"The baby was delivered, the cord clamped and cut and handed to the paediatrician, who breathed and cried immediately"
"Seriously, these obstetricians and gynecologists I tell you!" he said.
”What? What about them” I asked.
“Such straight faces, oh my God, pity their life!” he remarked.
This was just one of those conversations with a non medico friend of mine long ago about the ‘Obs-Gyny’ ladies we have come across inside and outside the hospitals.They are fondly called so and more than that talked about. I agree most of them leave us with the last resort of putting a smile on their face with a blade in their mouth, the legendary Heath Ledger way and ask “Why so serious?” Well there is a reason behind it, and I shall give you one to respect them.
Only when we stand in someone else’s shoes and go through what they do we have the right to opine. Not very long ago during my internship time we had these labour room rotations. Night duties were equivalent to nightmares, with a minimum of three to four deliveries to be conducted in a span of eight hours of one night, a few more ‘to be mothers’ to be monitored until four in the morning which was the time for their final show, and all of them together for some strange reasons ( Time of birth: Baby 1: 4:05, Baby 2: 4:14, Baby 3: 4:27…) Go to the labour theatres during these wee hours in any hospital and later at eleven to a fish market. Do let me know if you find anything different.
|Life of an intern ;-)|
On one such occasion post duty around eight in the morning we received a call from the casualty for an obstetric emergency. A senior resident and me as an intern rushed to see her, what was waiting for us and what we experienced for one long day after that is for our life to remember. The lady was brought to our hospital soaked in blood, and this is no exaggeration. Hours ago she had given birth to a baby in a local hospital where she was utterly mismanaged with an overdose of intravenous fluids, her pulse and blood pressure where not any close to recordable. She was having what is called as post partum hemorrhage. To see someone bleed is a terrifying thing, and for doctors it is World War III. Therefore battle we did, we shifted her to the operation theatre immediately, our unit Professors and Head were called for the surgery which went on for hours, the unit was doing all that it could. Suturing those bleeding points, maintaining her circulation and praying for her at the same time. Her anxious husband was waiting outside the operation theatre to hear from us.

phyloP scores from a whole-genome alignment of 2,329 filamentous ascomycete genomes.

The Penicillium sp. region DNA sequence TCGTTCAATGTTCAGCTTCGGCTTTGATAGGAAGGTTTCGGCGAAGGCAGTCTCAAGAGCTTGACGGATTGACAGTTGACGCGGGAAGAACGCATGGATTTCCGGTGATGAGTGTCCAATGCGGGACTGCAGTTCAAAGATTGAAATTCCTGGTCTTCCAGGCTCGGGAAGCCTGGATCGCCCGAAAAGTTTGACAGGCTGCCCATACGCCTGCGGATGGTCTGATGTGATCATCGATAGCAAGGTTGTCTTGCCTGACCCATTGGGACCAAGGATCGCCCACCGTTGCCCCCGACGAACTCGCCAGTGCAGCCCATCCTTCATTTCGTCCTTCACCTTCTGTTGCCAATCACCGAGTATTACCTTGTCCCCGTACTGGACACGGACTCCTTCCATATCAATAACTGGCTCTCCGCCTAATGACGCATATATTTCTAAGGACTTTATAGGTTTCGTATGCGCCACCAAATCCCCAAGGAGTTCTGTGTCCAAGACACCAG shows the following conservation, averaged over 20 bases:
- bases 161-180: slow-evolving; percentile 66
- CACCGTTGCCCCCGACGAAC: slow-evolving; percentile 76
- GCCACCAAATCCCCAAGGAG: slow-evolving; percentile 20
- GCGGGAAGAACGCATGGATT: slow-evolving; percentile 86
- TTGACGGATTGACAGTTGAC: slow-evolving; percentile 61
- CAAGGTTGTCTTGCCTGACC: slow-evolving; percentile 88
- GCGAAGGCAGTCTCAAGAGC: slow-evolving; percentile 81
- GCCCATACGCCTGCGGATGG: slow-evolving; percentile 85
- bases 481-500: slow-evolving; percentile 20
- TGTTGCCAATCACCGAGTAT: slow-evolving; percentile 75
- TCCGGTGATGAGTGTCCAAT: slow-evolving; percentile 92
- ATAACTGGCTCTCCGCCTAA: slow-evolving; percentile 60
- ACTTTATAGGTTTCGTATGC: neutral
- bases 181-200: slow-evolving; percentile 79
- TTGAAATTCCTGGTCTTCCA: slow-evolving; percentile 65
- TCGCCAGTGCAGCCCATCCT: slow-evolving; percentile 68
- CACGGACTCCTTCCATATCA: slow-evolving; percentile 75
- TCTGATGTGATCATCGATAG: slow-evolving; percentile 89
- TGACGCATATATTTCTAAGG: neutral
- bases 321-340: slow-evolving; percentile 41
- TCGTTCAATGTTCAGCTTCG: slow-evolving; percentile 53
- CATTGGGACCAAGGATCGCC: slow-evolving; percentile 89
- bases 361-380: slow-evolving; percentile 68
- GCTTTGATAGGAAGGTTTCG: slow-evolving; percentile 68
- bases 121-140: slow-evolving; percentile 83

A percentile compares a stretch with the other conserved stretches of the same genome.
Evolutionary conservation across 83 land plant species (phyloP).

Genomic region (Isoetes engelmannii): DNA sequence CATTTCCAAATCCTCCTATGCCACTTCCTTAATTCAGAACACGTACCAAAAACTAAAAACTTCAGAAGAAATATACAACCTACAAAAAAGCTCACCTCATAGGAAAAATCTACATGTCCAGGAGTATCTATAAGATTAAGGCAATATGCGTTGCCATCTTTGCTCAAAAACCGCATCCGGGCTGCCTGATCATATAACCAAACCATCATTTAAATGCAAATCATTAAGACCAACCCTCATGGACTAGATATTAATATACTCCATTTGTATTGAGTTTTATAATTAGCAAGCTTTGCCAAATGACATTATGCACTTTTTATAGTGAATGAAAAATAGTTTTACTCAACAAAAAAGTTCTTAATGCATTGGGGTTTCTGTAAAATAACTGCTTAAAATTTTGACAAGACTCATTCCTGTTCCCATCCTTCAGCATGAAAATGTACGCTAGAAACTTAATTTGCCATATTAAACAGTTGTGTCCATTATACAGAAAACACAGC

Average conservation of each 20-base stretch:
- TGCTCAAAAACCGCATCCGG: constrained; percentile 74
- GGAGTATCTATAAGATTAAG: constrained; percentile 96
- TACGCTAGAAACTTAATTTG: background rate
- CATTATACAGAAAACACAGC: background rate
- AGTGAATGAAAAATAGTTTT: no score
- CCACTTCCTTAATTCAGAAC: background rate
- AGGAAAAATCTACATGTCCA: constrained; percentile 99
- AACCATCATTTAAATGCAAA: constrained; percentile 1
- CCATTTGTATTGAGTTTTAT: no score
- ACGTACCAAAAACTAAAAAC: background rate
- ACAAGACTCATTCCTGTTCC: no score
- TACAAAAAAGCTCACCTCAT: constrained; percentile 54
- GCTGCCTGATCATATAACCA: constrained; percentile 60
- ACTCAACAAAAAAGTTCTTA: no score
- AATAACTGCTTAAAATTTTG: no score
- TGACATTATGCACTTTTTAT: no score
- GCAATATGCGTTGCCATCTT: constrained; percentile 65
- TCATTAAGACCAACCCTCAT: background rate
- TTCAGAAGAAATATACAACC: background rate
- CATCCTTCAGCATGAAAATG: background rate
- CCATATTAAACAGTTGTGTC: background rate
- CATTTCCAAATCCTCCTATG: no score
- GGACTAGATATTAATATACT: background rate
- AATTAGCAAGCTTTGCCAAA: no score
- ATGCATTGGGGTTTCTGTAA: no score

Every time I ran upstairs to the blood bank I could see him, see some hope on his face to see some light from our side. Such experiences move you for life, his eyes, those I shall never forget. I remember not having seen sunlight, neither did I have a glass of water for a stretch of twenty hours during that time. And finally when the surgery was done at around six in the evening, post scrub outside the operation theatre when we met him:
“Doctor, I should have got her here for the delivery, entirely my mistake” he remarked in regret.
“You are educated, you have to be careful where you go, especially when it is for health” a senior professor told him.
”Please tell me doctor, is she serious ?” he asked.
“No she isn’t young man, because we were” replied our Unit Head.
That smile, that one on his face at that one moment, I shall not forget that too. It has been more than four years now, I do not know where the mother, the father and the kid are but it’s an amazing feeling to be serious about somebody else’s life who are not in any manner related to you.
Yes they do look odd, those straight faces. They are so because they are busy getting many others out of something serious.
Over coffee post that long a surgery:
"Hey is this the red Saree you were talking about, the one your husband gifted for your anniversary?" one professor to the other scrupulously looking at what she was wearing, "No Madam, that one is a little more red" ;-)
PS: The post is written as a part of Indiblogger- #ConditionSeriousHai and Cadbury 5 star initiative.